Elliot Page’s Coming Out Breaks Barriers for the Transgender Community

Bodie Morein, Contributing Writer

Page states in their coming out letter that, “I am trans, my pronouns are he/they and my name is Elliot.” Although many articles have referred to Page as a non-binary person, it isn’t clear exactly what they identify as. People who identify within the gender binary (male and female) can use they/them pronouns, just as non-binary people can use he/him or she/her pronouns. For this reason, this article will refer to Page as a transgender person unless it is made clear by Page themself what label they use.

On Tuesday, December 1st, Juno and Umbrella Academy star Elliot Page came out as transgender in a statement posted on their Instagram and Twitter, sharing that they use he/they pronouns. Many view this as a groundbreaking moment for LGBTQ+ representation, specifically, for the trans community.

Elliot Page’s coming out has shone a light on the change in the media’s treatment of transgender identities over the last few years. Although there were a few instances of deadnaming (using a trans person’s birth name without their consent), most articles used Page’s correct name and pronouns. This is a stark contrast from when other celebrities (such as Caitlyn Jenner) came out as trans and were frequently deadnamed and misgendered. However, only hours after Page’s coming out, their name and pronouns were quickly changed to fit their identity on platforms such as Wikipedia and IMDb. While the media’s reaction was not perfect (Wikipedia deadnames Page once, as do multiple other articles), it certainly is progress. In order to keep taking steps in the right direction, we as a society must work to use trans peoples’ correct names and pronouns, respect their identities, and give them space to be who they are. 

Many view this as a groundbreaking moment for LGBTQ+ representation, specifically, for the trans community.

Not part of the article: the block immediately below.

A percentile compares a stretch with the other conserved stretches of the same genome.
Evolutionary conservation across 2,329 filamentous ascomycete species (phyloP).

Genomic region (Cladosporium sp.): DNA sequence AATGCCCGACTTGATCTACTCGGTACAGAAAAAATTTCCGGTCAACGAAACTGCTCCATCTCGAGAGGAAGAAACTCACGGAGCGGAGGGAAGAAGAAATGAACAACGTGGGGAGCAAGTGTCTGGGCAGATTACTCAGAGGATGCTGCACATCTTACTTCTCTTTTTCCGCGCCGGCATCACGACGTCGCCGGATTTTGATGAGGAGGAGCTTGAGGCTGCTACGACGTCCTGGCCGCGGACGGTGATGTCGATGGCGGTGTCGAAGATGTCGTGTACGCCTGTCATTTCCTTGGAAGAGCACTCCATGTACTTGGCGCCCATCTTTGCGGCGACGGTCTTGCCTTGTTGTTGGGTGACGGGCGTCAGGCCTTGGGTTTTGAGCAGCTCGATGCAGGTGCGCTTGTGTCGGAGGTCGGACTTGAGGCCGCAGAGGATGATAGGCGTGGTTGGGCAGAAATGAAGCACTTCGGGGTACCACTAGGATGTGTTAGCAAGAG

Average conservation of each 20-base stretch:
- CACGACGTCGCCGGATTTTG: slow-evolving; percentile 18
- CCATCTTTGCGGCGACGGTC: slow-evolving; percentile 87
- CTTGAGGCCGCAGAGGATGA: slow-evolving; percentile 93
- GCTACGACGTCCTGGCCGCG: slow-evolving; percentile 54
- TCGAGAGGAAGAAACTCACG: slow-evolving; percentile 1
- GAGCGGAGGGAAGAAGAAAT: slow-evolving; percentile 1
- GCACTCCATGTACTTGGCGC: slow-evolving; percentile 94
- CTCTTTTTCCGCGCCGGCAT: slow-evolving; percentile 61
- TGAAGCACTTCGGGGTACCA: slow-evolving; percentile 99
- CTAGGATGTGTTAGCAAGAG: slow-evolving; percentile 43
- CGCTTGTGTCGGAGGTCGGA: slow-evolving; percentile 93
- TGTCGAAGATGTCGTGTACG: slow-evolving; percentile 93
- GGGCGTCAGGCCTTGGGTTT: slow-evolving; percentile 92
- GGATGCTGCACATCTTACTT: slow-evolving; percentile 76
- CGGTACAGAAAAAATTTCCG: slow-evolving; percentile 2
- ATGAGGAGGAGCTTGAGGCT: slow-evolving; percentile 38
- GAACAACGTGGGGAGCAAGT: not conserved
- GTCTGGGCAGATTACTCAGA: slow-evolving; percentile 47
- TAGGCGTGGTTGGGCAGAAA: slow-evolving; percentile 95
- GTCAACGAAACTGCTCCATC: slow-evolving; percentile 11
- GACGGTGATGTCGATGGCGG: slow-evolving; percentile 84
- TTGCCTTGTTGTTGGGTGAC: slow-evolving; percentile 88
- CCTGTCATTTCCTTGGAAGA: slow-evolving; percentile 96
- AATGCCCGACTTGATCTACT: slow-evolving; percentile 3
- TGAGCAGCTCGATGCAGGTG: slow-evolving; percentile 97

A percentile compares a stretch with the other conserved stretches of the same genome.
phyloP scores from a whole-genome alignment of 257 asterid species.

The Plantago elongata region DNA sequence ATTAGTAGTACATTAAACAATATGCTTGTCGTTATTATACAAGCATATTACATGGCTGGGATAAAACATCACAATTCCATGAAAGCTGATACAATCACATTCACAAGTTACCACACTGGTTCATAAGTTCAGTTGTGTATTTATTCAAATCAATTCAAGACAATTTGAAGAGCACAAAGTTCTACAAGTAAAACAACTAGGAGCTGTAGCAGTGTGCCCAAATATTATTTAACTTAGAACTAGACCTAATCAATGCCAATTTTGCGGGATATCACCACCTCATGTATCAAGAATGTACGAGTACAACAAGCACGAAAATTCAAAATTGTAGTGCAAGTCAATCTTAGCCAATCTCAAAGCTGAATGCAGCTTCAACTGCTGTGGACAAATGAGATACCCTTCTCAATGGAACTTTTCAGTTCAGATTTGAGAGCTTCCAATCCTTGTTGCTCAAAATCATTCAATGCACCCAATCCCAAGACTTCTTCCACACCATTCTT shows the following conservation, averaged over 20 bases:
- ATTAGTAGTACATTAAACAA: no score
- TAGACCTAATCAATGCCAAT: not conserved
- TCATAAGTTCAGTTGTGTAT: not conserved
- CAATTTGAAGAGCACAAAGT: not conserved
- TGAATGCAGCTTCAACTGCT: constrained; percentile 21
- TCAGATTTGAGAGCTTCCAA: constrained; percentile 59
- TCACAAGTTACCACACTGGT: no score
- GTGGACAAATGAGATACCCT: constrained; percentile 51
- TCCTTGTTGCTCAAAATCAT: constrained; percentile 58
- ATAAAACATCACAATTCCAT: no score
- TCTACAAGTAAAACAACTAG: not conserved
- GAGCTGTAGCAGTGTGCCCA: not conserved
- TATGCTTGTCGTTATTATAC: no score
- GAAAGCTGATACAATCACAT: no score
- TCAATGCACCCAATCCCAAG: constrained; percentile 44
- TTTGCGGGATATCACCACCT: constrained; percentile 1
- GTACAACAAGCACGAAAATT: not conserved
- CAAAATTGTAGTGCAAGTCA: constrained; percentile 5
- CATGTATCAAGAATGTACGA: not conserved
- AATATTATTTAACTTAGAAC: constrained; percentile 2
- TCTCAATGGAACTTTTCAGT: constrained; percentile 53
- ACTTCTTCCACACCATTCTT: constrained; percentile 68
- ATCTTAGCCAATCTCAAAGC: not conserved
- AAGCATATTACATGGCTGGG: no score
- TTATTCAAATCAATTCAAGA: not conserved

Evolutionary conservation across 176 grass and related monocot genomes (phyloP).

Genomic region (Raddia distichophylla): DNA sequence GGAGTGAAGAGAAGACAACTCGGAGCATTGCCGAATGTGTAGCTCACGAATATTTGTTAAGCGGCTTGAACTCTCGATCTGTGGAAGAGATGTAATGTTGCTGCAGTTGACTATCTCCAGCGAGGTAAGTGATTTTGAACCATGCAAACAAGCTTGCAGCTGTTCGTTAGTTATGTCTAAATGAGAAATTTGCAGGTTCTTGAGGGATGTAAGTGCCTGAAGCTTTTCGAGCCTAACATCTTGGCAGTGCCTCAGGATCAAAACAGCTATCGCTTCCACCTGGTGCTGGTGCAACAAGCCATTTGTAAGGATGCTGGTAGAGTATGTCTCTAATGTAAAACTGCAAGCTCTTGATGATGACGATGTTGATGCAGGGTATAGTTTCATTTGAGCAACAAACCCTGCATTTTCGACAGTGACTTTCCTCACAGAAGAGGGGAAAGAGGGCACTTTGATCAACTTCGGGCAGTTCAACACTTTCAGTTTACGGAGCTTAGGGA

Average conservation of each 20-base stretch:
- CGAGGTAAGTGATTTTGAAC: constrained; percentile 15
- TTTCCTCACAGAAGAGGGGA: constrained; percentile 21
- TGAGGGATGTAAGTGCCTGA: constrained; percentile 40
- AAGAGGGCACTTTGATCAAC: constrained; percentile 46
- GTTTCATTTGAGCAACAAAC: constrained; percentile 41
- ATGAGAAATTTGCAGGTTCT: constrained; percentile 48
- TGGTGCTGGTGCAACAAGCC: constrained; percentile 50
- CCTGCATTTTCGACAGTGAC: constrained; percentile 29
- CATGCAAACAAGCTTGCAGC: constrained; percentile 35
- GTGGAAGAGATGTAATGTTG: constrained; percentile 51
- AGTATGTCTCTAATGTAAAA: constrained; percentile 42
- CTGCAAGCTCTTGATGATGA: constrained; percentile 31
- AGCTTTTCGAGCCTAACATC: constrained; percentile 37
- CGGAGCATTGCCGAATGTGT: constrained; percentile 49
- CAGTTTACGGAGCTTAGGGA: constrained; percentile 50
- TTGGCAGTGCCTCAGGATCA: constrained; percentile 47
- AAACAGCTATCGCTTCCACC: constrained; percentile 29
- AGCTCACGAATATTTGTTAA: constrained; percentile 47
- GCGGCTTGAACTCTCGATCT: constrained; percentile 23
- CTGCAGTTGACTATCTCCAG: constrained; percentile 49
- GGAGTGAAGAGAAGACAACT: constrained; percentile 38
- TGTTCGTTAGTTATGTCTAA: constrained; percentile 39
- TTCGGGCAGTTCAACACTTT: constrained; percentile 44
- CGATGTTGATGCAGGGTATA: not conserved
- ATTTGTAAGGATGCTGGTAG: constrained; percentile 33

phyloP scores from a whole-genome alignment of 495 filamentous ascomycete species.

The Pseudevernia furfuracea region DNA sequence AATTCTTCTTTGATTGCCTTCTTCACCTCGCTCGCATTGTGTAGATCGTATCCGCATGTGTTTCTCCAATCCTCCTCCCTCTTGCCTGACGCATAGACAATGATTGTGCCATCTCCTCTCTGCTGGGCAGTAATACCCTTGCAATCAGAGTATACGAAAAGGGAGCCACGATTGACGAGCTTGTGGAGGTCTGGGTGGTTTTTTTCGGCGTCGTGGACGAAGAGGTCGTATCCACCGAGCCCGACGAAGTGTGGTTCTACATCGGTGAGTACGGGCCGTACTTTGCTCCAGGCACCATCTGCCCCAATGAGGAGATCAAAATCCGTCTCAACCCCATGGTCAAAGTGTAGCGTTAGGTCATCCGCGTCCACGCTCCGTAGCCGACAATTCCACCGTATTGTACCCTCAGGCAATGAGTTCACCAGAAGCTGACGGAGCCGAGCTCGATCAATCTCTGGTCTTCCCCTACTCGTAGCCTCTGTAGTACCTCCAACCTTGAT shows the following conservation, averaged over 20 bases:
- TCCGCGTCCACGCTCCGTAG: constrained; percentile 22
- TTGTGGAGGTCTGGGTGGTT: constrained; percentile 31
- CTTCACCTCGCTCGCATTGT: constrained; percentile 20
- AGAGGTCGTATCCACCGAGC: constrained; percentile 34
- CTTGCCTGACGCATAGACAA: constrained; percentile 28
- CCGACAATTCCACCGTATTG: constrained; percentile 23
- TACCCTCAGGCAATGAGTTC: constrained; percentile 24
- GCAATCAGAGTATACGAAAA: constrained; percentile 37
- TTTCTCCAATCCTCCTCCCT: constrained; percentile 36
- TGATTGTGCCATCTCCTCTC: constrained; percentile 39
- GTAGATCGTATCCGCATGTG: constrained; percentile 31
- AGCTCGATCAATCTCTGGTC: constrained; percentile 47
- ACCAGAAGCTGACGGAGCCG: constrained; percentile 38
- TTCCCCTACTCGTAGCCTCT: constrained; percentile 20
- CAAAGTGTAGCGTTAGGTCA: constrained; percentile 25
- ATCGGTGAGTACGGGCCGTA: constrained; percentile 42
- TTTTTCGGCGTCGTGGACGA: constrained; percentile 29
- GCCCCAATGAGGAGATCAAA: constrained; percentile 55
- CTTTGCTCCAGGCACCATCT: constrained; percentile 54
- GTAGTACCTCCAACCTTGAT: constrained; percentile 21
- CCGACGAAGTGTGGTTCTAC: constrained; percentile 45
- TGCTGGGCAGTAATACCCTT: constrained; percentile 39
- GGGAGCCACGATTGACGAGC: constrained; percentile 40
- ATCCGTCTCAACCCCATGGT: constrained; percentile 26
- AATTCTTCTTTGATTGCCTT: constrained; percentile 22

In the past few years, we have made great strides in accepting LGBTQ+ identities, but our work is far from finished. There is still much to do before we can be satisfied with our treatment of trans and non-binary people. Page highlights this in their coming out letter, addressing the horrific challenges that transgender people face. “The statistics are staggering. The discrimination towards trans people is rife, insidious and cruel, resulting in horrific consequences. In 2020 alone it has been reported that at least 40 transgender people have been murdered, the majority of which were Black and Latinx trans women,” they wrote. Devastatingly, this is true, as according to a report by the HRC (Human Rights Campaign), at least 41 transgender or gender-nonconforming people have been killed in 2020. This represents the highest number at this point in the year since before 2013 (the year when the HRC first began collecting data on this). Although this is an incredibly depressing statistic, hopefully as representation of trans people becomes more mainstream, these numbers will begin to fall instead of rise.

Page’s coming out is a historic moment for the representation of trans people. The organization GLAAD (Gay & Lesbian Alliance Against Defamation) recently tweeted, “[Elliot Page] has given us fantastic characters on-screen, and has been an outspoken advocate for all LGBTQ people. Elliot will now be an inspiration to countless trans and non-binary people. We celebrate him.” This message has been echoed by many who see Page’s coming out as an important milestone. Ms. King, the advisor of Project 10 East (GSA) at CRLS, told the Register Forum, “The more famous people that are out publicly, the easier it will be for youth to feel comfortable coming out and to be accepted when they do come out.” There is a severe lack of trans and non-binary representation in most media, to the point where many people don’t know that gender identities other than male and female exist. Ms. King adds that, “While representation in the form of LGBTQ+ characters matters, [Elliot Page’s coming out] is so much more empowering because Elliot is a real human, not just a fictional character.” 

There have been some setbacks to the LGBTQ+ community, such as a third of Poland

being declared ‘LGBT-Free Zones’, or JK Rowling making transphobic comments. However, there have also been many positive events, including the U.S. Supreme Court ruling that LGBTQ+ people cannot be discriminated against in the workplace and gay marriage becoming legal in multiple countries. While there is obviously much left to accomplish in terms of LGBTQ+ rights and representation, a series of largely positive events, along with Elliot Page’s coming out, is setting a general theme of progress for the future.